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Case report

Angiotensin II Use in Refractory Multisystem Shock: A Case Report


Distributive (vasodilatory) shock is common in patients admitted to the intensive care unit (ICU). Treating distributive shock presents a challenge, especially if a patient is tachyphylactic to commonly used vasopressors. This case report illustrates the use of a newly approved vasopressor in a patient with vasodilatory shock resulting from a motor vehicle injury. A 56-year-old man was brought to our emergency department (ED) hemodynamically unstable requiring aggressive resuscitation. The results of his evaluation were consistent with multisystem trauma for which he required intubation on arrival, and he received multiple units of blood and blood product via transfusion. The patient’s condition declined despite receiving multiple vasopressors in the ICU. A few days after admission, the patient developed ischemic bowel requiring surgical resection. While his chance of survival was believed to be dismal, the use of angiotensin II (ATII) as a last resort proved to be helpful.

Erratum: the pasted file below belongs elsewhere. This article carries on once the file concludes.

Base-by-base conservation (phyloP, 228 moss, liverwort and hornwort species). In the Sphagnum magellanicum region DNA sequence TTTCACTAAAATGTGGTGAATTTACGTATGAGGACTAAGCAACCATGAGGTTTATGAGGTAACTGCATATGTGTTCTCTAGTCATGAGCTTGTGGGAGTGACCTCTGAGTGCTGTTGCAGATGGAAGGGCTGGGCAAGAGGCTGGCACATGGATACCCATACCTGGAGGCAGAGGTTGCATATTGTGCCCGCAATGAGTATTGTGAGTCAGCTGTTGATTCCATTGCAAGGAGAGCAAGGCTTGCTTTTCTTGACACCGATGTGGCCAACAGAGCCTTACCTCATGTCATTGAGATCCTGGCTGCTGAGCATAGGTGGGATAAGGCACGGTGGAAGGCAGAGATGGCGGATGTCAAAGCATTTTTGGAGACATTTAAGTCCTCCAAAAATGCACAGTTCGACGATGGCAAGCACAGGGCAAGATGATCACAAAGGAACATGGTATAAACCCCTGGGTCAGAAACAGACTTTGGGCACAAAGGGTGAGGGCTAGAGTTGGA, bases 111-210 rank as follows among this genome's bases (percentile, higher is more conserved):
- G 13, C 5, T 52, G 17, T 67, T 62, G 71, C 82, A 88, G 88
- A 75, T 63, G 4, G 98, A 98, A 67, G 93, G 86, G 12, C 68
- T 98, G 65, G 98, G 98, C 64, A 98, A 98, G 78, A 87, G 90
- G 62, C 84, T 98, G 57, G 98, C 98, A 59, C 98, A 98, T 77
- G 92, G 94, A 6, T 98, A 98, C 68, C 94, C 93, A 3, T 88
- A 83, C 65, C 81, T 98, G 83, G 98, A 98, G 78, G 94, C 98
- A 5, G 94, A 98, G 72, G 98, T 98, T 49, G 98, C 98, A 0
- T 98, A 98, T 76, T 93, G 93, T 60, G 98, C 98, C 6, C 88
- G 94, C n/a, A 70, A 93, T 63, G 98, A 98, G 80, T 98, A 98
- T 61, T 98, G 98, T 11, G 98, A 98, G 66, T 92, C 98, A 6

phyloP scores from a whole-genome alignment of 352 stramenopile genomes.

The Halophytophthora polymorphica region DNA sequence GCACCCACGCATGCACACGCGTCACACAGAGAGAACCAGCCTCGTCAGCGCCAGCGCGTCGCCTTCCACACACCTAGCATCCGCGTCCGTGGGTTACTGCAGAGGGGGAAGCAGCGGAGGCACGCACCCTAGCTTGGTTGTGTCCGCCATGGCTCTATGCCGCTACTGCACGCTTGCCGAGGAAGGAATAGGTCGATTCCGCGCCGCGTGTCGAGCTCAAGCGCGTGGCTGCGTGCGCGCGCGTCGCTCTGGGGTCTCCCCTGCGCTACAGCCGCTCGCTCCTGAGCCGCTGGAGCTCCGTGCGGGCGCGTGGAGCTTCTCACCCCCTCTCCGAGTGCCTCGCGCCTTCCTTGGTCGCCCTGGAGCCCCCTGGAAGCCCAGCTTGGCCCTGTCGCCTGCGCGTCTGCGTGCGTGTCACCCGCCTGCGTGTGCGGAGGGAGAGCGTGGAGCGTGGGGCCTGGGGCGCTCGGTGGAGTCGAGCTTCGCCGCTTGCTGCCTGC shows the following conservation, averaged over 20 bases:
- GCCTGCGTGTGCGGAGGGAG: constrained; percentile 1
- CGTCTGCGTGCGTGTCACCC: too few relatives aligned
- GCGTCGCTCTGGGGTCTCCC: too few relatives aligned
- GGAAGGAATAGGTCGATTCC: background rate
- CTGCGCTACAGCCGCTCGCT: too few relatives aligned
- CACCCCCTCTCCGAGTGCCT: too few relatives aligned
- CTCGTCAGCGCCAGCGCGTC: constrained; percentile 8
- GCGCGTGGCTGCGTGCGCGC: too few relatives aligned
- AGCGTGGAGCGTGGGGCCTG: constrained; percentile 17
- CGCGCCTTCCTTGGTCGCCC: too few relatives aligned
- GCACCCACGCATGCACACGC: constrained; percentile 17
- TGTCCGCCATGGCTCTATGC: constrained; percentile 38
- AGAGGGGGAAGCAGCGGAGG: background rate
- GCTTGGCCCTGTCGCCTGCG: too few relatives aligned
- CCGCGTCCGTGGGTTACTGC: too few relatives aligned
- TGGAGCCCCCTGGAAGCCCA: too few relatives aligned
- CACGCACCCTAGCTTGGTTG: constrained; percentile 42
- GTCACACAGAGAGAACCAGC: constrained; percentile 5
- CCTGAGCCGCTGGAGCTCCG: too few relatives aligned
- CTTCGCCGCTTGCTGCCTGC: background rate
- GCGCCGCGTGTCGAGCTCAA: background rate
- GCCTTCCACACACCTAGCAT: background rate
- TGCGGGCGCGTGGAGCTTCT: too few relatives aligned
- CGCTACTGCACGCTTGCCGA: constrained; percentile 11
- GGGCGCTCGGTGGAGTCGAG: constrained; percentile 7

Distributive (vasodilatory) shock is frequently encountered in intensive care unit (ICU) patients, and treating distributive shock can be difficult and puzzling, especially if tachyphylaxis to the commonly used vasopressors becomes an issue. Vasopressors are used in patients who remain hypotensive after adequate fluid resuscitation. There has been a paradigm shift in avoiding the use of dopamine in favor of norepinephrine augmented by vasopressin (an antidiuretic hormone) to minimize the dose of norepinephrine. In cases where a refractory shock is associated with poor cardiac output, dobutamine has been found to be useful. Responsiveness to commonly used drugs can decrease over time as a result of tachyphylaxis. This case illustrates the use of a newly approved vasopressor in vasodilatory shock.